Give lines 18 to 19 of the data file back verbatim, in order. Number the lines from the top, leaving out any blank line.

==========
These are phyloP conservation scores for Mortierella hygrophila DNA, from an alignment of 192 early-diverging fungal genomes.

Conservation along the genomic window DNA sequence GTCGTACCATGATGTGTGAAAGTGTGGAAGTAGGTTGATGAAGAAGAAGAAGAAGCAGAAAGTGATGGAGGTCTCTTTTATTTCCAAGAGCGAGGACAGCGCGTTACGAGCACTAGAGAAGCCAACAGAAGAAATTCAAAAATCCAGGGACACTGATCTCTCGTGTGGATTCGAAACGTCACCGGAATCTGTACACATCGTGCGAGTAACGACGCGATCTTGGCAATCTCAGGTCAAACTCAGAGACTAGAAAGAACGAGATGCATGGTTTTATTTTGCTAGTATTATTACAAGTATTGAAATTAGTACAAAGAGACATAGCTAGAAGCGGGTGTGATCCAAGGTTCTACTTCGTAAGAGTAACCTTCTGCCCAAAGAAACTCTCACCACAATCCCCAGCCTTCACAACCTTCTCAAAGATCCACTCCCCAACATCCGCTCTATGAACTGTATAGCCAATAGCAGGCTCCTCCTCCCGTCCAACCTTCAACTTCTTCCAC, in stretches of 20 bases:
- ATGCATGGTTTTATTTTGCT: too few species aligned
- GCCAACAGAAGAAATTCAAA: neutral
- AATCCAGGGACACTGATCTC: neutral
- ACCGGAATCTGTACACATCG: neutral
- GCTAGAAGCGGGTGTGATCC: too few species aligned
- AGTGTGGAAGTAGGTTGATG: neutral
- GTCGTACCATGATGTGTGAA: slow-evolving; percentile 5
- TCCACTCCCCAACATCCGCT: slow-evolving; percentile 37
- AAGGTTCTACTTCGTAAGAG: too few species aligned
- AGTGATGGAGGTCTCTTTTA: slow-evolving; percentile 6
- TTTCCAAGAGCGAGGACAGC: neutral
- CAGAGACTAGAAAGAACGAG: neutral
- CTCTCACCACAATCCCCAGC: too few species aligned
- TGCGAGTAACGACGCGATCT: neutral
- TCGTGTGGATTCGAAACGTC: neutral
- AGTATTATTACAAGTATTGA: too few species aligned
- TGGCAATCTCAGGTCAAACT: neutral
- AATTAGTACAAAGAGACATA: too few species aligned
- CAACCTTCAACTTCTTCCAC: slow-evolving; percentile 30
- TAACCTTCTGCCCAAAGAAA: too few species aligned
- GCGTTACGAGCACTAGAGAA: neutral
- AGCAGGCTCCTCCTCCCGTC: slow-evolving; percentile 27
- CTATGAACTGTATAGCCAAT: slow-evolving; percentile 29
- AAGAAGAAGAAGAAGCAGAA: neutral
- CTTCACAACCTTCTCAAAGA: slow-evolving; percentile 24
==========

- AGTATTATTACAAGTATTGA: too few species aligned
- TGGCAATCTCAGGTCAAACT: neutral